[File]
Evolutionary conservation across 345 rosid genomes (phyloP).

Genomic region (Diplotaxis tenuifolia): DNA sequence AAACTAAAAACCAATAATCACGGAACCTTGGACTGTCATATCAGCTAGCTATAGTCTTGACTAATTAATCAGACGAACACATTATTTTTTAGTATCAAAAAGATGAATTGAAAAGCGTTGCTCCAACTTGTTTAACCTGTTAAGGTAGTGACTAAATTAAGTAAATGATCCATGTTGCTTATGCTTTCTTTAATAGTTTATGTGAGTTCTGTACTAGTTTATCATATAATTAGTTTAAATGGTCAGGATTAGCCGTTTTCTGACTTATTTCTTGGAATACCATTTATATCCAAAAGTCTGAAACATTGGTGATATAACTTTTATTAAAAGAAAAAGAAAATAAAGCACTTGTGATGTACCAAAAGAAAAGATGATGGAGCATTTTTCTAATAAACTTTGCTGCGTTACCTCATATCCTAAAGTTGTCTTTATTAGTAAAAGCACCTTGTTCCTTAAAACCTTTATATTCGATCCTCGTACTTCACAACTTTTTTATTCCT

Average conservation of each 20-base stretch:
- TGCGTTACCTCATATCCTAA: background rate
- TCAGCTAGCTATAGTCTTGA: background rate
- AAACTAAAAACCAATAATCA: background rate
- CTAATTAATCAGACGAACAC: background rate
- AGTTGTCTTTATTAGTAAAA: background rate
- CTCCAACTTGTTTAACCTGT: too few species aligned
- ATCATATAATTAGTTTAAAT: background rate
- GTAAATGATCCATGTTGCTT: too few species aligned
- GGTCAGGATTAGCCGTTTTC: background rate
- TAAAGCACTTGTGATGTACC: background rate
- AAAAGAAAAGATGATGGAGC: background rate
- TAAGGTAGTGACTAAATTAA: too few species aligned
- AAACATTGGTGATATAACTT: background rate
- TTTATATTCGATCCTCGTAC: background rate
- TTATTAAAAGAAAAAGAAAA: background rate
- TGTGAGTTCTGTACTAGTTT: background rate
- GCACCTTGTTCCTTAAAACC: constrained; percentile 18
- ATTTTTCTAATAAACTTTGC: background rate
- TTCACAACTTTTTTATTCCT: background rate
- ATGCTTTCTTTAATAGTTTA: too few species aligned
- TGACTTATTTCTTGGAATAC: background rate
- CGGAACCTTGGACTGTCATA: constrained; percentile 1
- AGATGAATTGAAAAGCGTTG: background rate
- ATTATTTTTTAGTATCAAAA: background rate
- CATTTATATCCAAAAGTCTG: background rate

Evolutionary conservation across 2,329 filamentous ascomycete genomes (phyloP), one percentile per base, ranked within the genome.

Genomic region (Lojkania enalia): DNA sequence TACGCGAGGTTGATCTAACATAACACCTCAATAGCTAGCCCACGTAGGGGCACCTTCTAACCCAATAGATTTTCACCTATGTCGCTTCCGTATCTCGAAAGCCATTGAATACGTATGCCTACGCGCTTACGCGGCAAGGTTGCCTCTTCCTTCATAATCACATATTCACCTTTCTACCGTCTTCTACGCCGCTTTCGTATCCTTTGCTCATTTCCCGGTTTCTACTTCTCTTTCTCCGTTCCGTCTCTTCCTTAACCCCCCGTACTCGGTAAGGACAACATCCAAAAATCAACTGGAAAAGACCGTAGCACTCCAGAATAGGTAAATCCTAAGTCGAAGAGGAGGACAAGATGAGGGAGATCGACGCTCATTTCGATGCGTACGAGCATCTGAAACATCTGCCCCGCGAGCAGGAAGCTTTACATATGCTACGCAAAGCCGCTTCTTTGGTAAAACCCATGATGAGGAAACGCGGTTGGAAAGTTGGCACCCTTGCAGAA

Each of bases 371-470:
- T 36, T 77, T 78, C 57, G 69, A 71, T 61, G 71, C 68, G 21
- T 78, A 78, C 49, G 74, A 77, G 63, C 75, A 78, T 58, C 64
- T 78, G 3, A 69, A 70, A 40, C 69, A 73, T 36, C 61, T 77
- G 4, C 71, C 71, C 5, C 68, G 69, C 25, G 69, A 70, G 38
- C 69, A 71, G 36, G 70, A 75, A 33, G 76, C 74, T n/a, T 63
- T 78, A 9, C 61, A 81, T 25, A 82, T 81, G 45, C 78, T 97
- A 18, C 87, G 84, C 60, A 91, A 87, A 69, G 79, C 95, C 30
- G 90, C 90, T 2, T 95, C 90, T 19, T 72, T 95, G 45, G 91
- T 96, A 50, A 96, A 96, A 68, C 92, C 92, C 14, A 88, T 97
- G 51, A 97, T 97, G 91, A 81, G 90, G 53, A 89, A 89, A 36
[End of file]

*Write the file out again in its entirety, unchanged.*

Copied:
Evolutionary conservation across 345 rosid genomes (phyloP).

Genomic region (Diplotaxis tenuifolia): DNA sequence AAACTAAAAACCAATAATCACGGAACCTTGGACTGTCATATCAGCTAGCTATAGTCTTGACTAATTAATCAGACGAACACATTATTTTTTAGTATCAAAAAGATGAATTGAAAAGCGTTGCTCCAACTTGTTTAACCTGTTAAGGTAGTGACTAAATTAAGTAAATGATCCATGTTGCTTATGCTTTCTTTAATAGTTTATGTGAGTTCTGTACTAGTTTATCATATAATTAGTTTAAATGGTCAGGATTAGCCGTTTTCTGACTTATTTCTTGGAATACCATTTATATCCAAAAGTCTGAAACATTGGTGATATAACTTTTATTAAAAGAAAAAGAAAATAAAGCACTTGTGATGTACCAAAAGAAAAGATGATGGAGCATTTTTCTAATAAACTTTGCTGCGTTACCTCATATCCTAAAGTTGTCTTTATTAGTAAAAGCACCTTGTTCCTTAAAACCTTTATATTCGATCCTCGTACTTCACAACTTTTTTATTCCT

Average conservation of each 20-base stretch:
- TGCGTTACCTCATATCCTAA: background rate
- TCAGCTAGCTATAGTCTTGA: background rate
- AAACTAAAAACCAATAATCA: background rate
- CTAATTAATCAGACGAACAC: background rate
- AGTTGTCTTTATTAGTAAAA: background rate
- CTCCAACTTGTTTAACCTGT: too few species aligned
- ATCATATAATTAGTTTAAAT: background rate
- GTAAATGATCCATGTTGCTT: too few species aligned
- GGTCAGGATTAGCCGTTTTC: background rate
- TAAAGCACTTGTGATGTACC: background rate
- AAAAGAAAAGATGATGGAGC: background rate
- TAAGGTAGTGACTAAATTAA: too few species aligned
- AAACATTGGTGATATAACTT: background rate
- TTTATATTCGATCCTCGTAC: background rate
- TTATTAAAAGAAAAAGAAAA: background rate
- TGTGAGTTCTGTACTAGTTT: background rate
- GCACCTTGTTCCTTAAAACC: constrained; percentile 18
- ATTTTTCTAATAAACTTTGC: background rate
- TTCACAACTTTTTTATTCCT: background rate
- ATGCTTTCTTTAATAGTTTA: too few species aligned
- TGACTTATTTCTTGGAATAC: background rate
- CGGAACCTTGGACTGTCATA: constrained; percentile 1
- AGATGAATTGAAAAGCGTTG: background rate
- ATTATTTTTTAGTATCAAAA: background rate
- CATTTATATCCAAAAGTCTG: background rate

Evolutionary conservation across 2,329 filamentous ascomycete genomes (phyloP), one percentile per base, ranked within the genome.

Genomic region (Lojkania enalia): DNA sequence TACGCGAGGTTGATCTAACATAACACCTCAATAGCTAGCCCACGTAGGGGCACCTTCTAACCCAATAGATTTTCACCTATGTCGCTTCCGTATCTCGAAAGCCATTGAATACGTATGCCTACGCGCTTACGCGGCAAGGTTGCCTCTTCCTTCATAATCACATATTCACCTTTCTACCGTCTTCTACGCCGCTTTCGTATCCTTTGCTCATTTCCCGGTTTCTACTTCTCTTTCTCCGTTCCGTCTCTTCCTTAACCCCCCGTACTCGGTAAGGACAACATCCAAAAATCAACTGGAAAAGACCGTAGCACTCCAGAATAGGTAAATCCTAAGTCGAAGAGGAGGACAAGATGAGGGAGATCGACGCTCATTTCGATGCGTACGAGCATCTGAAACATCTGCCCCGCGAGCAGGAAGCTTTACATATGCTACGCAAAGCCGCTTCTTTGGTAAAACCCATGATGAGGAAACGCGGTTGGAAAGTTGGCACCCTTGCAGAA

Each of bases 371-470:
- T 36, T 77, T 78, C 57, G 69, A 71, T 61, G 71, C 68, G 21
- T 78, A 78, C 49, G 74, A 77, G 63, C 75, A 78, T 58, C 64
- T 78, G 3, A 69, A 70, A 40, C 69, A 73, T 36, C 61, T 77
- G 4, C 71, C 71, C 5, C 68, G 69, C 25, G 69, A 70, G 38
- C 69, A 71, G 36, G 70, A 75, A 33, G 76, C 74, T n/a, T 63
- T 78, A 9, C 61, A 81, T 25, A 82, T 81, G 45, C 78, T 97
- A 18, C 87, G 84, C 60, A 91, A 87, A 69, G 79, C 95, C 30
- G 90, C 90, T 2, T 95, C 90, T 19, T 72, T 95, G 45, G 91
- T 96, A 50, A 96, A 96, A 68, C 92, C 92, C 14, A 88, T 97
- G 51, A 97, T 97, G 91, A 81, G 90, G 53, A 89, A 89, A 36